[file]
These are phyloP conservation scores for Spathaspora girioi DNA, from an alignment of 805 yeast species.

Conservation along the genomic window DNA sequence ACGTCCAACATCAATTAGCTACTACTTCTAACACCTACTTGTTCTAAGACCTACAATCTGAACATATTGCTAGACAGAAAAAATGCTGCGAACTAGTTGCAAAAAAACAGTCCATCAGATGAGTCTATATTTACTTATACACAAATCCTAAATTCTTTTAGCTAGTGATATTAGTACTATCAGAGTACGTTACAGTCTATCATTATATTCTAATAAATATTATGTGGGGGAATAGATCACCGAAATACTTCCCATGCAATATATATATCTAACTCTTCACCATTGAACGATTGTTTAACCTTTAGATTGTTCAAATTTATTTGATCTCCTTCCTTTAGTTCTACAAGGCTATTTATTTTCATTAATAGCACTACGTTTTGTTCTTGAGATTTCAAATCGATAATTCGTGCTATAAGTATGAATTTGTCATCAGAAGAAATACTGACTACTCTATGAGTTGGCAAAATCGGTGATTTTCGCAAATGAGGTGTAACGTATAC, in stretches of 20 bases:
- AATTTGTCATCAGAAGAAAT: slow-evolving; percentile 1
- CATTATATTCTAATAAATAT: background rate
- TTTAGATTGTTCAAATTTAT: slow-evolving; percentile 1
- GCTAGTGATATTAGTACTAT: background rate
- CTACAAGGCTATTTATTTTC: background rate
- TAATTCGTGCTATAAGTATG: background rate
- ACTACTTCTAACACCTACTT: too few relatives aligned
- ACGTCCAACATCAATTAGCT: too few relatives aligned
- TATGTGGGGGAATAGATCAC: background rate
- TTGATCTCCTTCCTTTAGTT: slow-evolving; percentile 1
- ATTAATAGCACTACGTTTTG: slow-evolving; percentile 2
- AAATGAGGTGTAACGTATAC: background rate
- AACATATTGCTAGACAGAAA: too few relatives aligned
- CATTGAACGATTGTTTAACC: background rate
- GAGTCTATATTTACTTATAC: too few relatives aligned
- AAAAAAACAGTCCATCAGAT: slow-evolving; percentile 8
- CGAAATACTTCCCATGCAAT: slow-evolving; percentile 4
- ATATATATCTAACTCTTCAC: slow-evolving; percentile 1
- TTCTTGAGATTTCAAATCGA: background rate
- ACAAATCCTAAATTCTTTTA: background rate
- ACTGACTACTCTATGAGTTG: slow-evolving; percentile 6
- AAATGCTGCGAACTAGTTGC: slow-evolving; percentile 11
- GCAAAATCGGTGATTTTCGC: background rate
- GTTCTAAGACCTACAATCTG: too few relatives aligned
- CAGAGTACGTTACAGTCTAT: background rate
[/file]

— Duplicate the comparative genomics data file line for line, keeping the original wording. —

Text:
These are phyloP conservation scores for Spathaspora girioi DNA, from an alignment of 805 yeast species.

Conservation along the genomic window DNA sequence ACGTCCAACATCAATTAGCTACTACTTCTAACACCTACTTGTTCTAAGACCTACAATCTGAACATATTGCTAGACAGAAAAAATGCTGCGAACTAGTTGCAAAAAAACAGTCCATCAGATGAGTCTATATTTACTTATACACAAATCCTAAATTCTTTTAGCTAGTGATATTAGTACTATCAGAGTACGTTACAGTCTATCATTATATTCTAATAAATATTATGTGGGGGAATAGATCACCGAAATACTTCCCATGCAATATATATATCTAACTCTTCACCATTGAACGATTGTTTAACCTTTAGATTGTTCAAATTTATTTGATCTCCTTCCTTTAGTTCTACAAGGCTATTTATTTTCATTAATAGCACTACGTTTTGTTCTTGAGATTTCAAATCGATAATTCGTGCTATAAGTATGAATTTGTCATCAGAAGAAATACTGACTACTCTATGAGTTGGCAAAATCGGTGATTTTCGCAAATGAGGTGTAACGTATAC, in stretches of 20 bases:
- AATTTGTCATCAGAAGAAAT: slow-evolving; percentile 1
- CATTATATTCTAATAAATAT: background rate
- TTTAGATTGTTCAAATTTAT: slow-evolving; percentile 1
- GCTAGTGATATTAGTACTAT: background rate
- CTACAAGGCTATTTATTTTC: background rate
- TAATTCGTGCTATAAGTATG: background rate
- ACTACTTCTAACACCTACTT: too few relatives aligned
- ACGTCCAACATCAATTAGCT: too few relatives aligned
- TATGTGGGGGAATAGATCAC: background rate
- TTGATCTCCTTCCTTTAGTT: slow-evolving; percentile 1
- ATTAATAGCACTACGTTTTG: slow-evolving; percentile 2
- AAATGAGGTGTAACGTATAC: background rate
- AACATATTGCTAGACAGAAA: too few relatives aligned
- CATTGAACGATTGTTTAACC: background rate
- GAGTCTATATTTACTTATAC: too few relatives aligned
- AAAAAAACAGTCCATCAGAT: slow-evolving; percentile 8
- CGAAATACTTCCCATGCAAT: slow-evolving; percentile 4
- ATATATATCTAACTCTTCAC: slow-evolving; percentile 1
- TTCTTGAGATTTCAAATCGA: background rate
- ACAAATCCTAAATTCTTTTA: background rate
- ACTGACTACTCTATGAGTTG: slow-evolving; percentile 6
- AAATGCTGCGAACTAGTTGC: slow-evolving; percentile 11
- GCAAAATCGGTGATTTTCGC: background rate
- GTTCTAAGACCTACAATCTG: too few relatives aligned
- CAGAGTACGTTACAGTCTAT: background rate